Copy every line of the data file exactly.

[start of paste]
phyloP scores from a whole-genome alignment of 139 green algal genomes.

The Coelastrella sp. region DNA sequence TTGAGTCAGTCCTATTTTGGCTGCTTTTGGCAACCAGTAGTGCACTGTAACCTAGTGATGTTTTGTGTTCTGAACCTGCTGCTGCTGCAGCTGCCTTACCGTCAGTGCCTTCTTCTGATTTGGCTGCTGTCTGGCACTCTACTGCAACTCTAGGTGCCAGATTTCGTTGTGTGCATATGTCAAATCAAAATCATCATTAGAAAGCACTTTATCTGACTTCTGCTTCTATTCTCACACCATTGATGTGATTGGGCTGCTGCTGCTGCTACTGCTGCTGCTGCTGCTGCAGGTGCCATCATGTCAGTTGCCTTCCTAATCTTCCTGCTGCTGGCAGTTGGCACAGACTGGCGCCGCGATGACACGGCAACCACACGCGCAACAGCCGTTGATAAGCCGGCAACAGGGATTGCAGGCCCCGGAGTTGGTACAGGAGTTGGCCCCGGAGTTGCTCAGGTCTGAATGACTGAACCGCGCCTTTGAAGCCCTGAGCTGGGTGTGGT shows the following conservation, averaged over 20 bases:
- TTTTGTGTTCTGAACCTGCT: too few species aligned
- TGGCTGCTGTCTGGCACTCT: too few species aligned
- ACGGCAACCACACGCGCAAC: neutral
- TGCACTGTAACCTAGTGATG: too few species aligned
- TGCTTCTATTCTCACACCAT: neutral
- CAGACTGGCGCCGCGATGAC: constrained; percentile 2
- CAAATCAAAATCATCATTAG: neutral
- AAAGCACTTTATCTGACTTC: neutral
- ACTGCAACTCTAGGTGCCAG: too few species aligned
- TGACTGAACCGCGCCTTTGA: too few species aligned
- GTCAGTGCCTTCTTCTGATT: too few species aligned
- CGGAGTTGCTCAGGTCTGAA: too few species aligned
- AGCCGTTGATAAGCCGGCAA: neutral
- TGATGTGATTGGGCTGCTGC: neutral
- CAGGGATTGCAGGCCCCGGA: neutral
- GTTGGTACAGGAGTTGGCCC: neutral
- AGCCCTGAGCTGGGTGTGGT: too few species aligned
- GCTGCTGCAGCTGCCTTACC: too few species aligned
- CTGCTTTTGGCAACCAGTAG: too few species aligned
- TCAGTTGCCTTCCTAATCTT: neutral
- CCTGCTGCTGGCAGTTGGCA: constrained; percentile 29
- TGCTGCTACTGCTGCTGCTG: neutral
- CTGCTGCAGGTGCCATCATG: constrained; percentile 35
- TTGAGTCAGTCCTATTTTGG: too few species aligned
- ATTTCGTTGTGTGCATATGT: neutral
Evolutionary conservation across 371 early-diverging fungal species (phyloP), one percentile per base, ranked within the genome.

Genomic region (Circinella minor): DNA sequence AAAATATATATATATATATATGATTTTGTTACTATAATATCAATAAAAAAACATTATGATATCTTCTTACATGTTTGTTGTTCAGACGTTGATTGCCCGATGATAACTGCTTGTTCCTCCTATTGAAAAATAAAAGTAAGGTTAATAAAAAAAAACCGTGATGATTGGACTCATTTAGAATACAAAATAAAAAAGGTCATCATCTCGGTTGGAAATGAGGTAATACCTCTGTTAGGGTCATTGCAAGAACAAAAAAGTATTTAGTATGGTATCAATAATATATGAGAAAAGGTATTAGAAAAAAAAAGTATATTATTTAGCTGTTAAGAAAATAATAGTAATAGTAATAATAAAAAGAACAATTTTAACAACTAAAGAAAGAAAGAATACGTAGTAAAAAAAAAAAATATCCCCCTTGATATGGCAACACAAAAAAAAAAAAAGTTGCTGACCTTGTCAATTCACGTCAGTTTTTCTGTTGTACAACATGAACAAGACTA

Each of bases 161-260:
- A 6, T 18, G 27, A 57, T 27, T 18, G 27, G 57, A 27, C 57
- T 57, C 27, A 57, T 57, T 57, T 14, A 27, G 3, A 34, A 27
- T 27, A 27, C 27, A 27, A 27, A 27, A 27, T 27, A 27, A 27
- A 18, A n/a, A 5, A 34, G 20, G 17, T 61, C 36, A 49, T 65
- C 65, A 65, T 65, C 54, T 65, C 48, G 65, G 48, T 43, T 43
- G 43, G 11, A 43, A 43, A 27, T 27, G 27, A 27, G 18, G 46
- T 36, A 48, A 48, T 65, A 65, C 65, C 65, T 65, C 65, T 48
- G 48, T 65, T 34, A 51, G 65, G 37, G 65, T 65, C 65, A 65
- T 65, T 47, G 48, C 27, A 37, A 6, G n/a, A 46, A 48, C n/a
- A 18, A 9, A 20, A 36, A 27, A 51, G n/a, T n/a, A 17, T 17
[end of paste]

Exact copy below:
phyloP scores from a whole-genome alignment of 139 green algal genomes.

The Coelastrella sp. region DNA sequence TTGAGTCAGTCCTATTTTGGCTGCTTTTGGCAACCAGTAGTGCACTGTAACCTAGTGATGTTTTGTGTTCTGAACCTGCTGCTGCTGCAGCTGCCTTACCGTCAGTGCCTTCTTCTGATTTGGCTGCTGTCTGGCACTCTACTGCAACTCTAGGTGCCAGATTTCGTTGTGTGCATATGTCAAATCAAAATCATCATTAGAAAGCACTTTATCTGACTTCTGCTTCTATTCTCACACCATTGATGTGATTGGGCTGCTGCTGCTGCTACTGCTGCTGCTGCTGCTGCAGGTGCCATCATGTCAGTTGCCTTCCTAATCTTCCTGCTGCTGGCAGTTGGCACAGACTGGCGCCGCGATGACACGGCAACCACACGCGCAACAGCCGTTGATAAGCCGGCAACAGGGATTGCAGGCCCCGGAGTTGGTACAGGAGTTGGCCCCGGAGTTGCTCAGGTCTGAATGACTGAACCGCGCCTTTGAAGCCCTGAGCTGGGTGTGGT shows the following conservation, averaged over 20 bases:
- TTTTGTGTTCTGAACCTGCT: too few species aligned
- TGGCTGCTGTCTGGCACTCT: too few species aligned
- ACGGCAACCACACGCGCAAC: neutral
- TGCACTGTAACCTAGTGATG: too few species aligned
- TGCTTCTATTCTCACACCAT: neutral
- CAGACTGGCGCCGCGATGAC: constrained; percentile 2
- CAAATCAAAATCATCATTAG: neutral
- AAAGCACTTTATCTGACTTC: neutral
- ACTGCAACTCTAGGTGCCAG: too few species aligned
- TGACTGAACCGCGCCTTTGA: too few species aligned
- GTCAGTGCCTTCTTCTGATT: too few species aligned
- CGGAGTTGCTCAGGTCTGAA: too few species aligned
- AGCCGTTGATAAGCCGGCAA: neutral
- TGATGTGATTGGGCTGCTGC: neutral
- CAGGGATTGCAGGCCCCGGA: neutral
- GTTGGTACAGGAGTTGGCCC: neutral
- AGCCCTGAGCTGGGTGTGGT: too few species aligned
- GCTGCTGCAGCTGCCTTACC: too few species aligned
- CTGCTTTTGGCAACCAGTAG: too few species aligned
- TCAGTTGCCTTCCTAATCTT: neutral
- CCTGCTGCTGGCAGTTGGCA: constrained; percentile 29
- TGCTGCTACTGCTGCTGCTG: neutral
- CTGCTGCAGGTGCCATCATG: constrained; percentile 35
- TTGAGTCAGTCCTATTTTGG: too few species aligned
- ATTTCGTTGTGTGCATATGT: neutral
Evolutionary conservation across 371 early-diverging fungal species (phyloP), one percentile per base, ranked within the genome.

Genomic region (Circinella minor): DNA sequence AAAATATATATATATATATATGATTTTGTTACTATAATATCAATAAAAAAACATTATGATATCTTCTTACATGTTTGTTGTTCAGACGTTGATTGCCCGATGATAACTGCTTGTTCCTCCTATTGAAAAATAAAAGTAAGGTTAATAAAAAAAAACCGTGATGATTGGACTCATTTAGAATACAAAATAAAAAAGGTCATCATCTCGGTTGGAAATGAGGTAATACCTCTGTTAGGGTCATTGCAAGAACAAAAAAGTATTTAGTATGGTATCAATAATATATGAGAAAAGGTATTAGAAAAAAAAAGTATATTATTTAGCTGTTAAGAAAATAATAGTAATAGTAATAATAAAAAGAACAATTTTAACAACTAAAGAAAGAAAGAATACGTAGTAAAAAAAAAAAATATCCCCCTTGATATGGCAACACAAAAAAAAAAAAAGTTGCTGACCTTGTCAATTCACGTCAGTTTTTCTGTTGTACAACATGAACAAGACTA

Each of bases 161-260:
- A 6, T 18, G 27, A 57, T 27, T 18, G 27, G 57, A 27, C 57
- T 57, C 27, A 57, T 57, T 57, T 14, A 27, G 3, A 34, A 27
- T 27, A 27, C 27, A 27, A 27, A 27, A 27, T 27, A 27, A 27
- A 18, A n/a, A 5, A 34, G 20, G 17, T 61, C 36, A 49, T 65
- C 65, A 65, T 65, C 54, T 65, C 48, G 65, G 48, T 43, T 43
- G 43, G 11, A 43, A 43, A 27, T 27, G 27, A 27, G 18, G 46
- T 36, A 48, A 48, T 65, A 65, C 65, C 65, T 65, C 65, T 48
- G 48, T 65, T 34, A 51, G 65, G 37, G 65, T 65, C 65, A 65
- T 65, T 47, G 48, C 27, A 37, A 6, G n/a, A 46, A 48, C n/a
- A 18, A 9, A 20, A 36, A 27, A 51, G n/a, T n/a, A 17, T 17